Local and regional law enforcement officers will don costumes and mount their bikes to raise money for the association formed in May of last year by Bartow County lawmen. According to the bylaws, the organization was formed mostly by high-ranking Bartow County Sheriff's Office officials to continuously maintain and upgrade the firearms training of law enforcement personnel.
Currently with about 35 members representing six to seven area law enforcement agencies, LEO-FIA, a nonprofit, seeks to become a state and regional firearms instructor organization to address universal problems encountered by professionals engaged in the field of firearms instruction.
"We share information. We share different training methods and different information, how to work with, for example, problem shooters -- if you have an officer who is just starting out, you're getting him ready to go to mandated training and you're getting him prepared for firearms and he has a tendency to do this or do that and he doesn't get the fundamentals," BCSO Lt. Jeff Lawler said. "Trying to get the fundamentals across to him would be ... like me telling you how to swing a [tennis] racket and someone else telling you the same thing in a different way."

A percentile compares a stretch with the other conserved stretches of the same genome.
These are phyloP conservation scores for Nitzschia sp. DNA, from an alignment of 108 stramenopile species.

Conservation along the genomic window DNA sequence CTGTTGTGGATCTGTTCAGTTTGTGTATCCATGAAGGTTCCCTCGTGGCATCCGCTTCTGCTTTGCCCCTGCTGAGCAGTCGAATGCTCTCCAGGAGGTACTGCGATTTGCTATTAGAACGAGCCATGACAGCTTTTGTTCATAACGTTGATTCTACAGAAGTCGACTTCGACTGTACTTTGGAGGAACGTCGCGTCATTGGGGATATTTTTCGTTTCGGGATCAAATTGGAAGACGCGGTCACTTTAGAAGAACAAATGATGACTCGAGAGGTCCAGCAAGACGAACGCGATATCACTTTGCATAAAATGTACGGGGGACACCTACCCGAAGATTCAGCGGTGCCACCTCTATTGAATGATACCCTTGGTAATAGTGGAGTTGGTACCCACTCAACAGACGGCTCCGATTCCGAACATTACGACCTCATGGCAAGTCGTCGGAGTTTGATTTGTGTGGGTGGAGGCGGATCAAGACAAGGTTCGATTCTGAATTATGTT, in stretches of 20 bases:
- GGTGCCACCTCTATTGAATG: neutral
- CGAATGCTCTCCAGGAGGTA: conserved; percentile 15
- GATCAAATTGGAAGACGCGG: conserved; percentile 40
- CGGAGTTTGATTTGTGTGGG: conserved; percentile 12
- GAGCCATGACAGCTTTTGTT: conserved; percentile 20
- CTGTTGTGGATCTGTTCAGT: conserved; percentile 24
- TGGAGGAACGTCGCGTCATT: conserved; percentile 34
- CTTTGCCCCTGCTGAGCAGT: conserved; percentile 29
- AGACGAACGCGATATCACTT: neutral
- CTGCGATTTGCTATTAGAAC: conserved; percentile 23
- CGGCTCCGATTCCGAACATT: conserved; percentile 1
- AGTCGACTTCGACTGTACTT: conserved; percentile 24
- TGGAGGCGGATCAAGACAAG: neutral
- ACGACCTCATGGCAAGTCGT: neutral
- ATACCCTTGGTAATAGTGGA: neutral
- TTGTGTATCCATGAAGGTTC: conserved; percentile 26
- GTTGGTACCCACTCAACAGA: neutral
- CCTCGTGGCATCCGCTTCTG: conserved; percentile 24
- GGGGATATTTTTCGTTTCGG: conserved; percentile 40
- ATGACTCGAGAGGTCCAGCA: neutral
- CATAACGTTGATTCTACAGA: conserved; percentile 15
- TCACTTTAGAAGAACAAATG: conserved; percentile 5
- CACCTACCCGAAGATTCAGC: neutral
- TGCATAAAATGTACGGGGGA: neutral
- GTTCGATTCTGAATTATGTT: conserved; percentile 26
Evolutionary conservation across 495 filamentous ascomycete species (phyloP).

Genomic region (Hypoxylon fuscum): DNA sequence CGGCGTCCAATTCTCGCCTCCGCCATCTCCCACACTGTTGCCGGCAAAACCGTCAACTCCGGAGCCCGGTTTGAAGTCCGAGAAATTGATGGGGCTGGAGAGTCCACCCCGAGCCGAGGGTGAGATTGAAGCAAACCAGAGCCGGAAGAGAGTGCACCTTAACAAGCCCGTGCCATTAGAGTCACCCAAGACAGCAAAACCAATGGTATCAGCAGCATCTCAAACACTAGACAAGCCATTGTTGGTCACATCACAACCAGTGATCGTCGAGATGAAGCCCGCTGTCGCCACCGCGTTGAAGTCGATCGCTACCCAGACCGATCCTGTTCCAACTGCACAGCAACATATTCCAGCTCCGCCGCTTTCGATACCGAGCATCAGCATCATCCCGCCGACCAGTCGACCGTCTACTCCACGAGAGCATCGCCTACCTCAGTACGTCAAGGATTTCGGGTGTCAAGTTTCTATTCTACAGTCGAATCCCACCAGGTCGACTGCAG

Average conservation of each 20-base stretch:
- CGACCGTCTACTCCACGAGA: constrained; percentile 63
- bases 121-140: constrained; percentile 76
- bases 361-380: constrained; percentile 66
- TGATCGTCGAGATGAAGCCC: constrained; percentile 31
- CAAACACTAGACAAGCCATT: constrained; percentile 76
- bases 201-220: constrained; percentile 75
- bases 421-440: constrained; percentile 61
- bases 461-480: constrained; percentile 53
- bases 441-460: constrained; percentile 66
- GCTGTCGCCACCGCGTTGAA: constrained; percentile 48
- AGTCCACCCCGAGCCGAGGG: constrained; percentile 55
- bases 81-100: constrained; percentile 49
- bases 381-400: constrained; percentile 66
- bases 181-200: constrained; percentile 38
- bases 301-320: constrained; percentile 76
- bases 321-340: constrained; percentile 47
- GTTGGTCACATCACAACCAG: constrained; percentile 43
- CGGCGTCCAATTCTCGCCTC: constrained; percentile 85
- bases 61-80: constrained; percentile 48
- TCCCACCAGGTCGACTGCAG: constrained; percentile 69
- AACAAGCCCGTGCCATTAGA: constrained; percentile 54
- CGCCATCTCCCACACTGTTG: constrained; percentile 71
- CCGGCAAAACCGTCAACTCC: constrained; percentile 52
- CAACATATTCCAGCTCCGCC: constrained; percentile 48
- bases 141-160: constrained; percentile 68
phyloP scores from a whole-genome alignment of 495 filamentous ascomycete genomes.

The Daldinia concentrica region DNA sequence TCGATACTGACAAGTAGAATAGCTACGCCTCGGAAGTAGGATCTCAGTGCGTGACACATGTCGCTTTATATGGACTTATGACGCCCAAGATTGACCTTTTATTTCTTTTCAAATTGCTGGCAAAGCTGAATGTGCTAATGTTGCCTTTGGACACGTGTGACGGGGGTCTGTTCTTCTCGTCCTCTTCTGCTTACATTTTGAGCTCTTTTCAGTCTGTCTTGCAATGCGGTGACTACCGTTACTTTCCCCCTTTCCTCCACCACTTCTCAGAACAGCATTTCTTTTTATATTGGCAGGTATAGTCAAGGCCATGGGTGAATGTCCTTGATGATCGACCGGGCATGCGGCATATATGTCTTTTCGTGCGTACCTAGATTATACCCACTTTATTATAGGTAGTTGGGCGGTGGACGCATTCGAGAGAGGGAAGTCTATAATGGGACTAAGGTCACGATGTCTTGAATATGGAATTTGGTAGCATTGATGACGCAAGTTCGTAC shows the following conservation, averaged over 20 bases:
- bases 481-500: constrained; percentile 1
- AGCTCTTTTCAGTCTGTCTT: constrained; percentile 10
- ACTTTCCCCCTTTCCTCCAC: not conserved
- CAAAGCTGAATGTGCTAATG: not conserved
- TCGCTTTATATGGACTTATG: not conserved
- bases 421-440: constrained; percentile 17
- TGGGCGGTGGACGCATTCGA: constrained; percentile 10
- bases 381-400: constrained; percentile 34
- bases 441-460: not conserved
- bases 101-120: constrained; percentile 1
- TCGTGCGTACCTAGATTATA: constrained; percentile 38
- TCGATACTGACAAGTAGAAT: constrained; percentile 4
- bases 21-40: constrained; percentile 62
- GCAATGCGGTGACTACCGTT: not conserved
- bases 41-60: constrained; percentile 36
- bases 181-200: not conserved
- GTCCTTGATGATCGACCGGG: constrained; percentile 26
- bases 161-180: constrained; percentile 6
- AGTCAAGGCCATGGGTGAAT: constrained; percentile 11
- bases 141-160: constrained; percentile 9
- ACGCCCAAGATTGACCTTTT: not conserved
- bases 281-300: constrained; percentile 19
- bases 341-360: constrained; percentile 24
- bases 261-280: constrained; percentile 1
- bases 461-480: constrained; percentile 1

In addition to training new officers, the association is dedicated to "encouraging the development and operation of training programs to firearms instructors among law enforcement, security, criminal justice and investigative agencies and organizations; encouraging the development, improvement and conduct of those programs to meet those needs; and conducting an annual training conference to provide members with education in the latest techniques and technologies available to law enforcement firearms instructors," according to its bylaws.
Lawler said the LEO-FIA formed to provide education and training for law enforcement agencies with low training budgets.
"What I'm looking to get out of this organization is more hands on training for the instructors," he said. "A lot of the training we go to is a lot of classroom and not as much hands on and what I'm expecting is more hands on training."
Money raised in the ride set to leave at 10 a.m. will be used to train and build membership -- founders of the association and organizers of the event are encouraging officers with regional law enforcement agencies to sign on as members.
The general public is invited to participate in the ride, which will begin at BCSO at 104 Zena Drive in Cartersville and continue to Carter's Lake, where lunch will be served. The cost is $25 per bike and $10 per passenger. Registration begins at 9 a.m. at BCSO and participants can pre-register by Oct. 23.
Door prizes will be given, and participants will take part in Best Individual and Best Couple costume contests.
For more information, contact Lawler or Capt. Mike Shinall at 770-382-5050.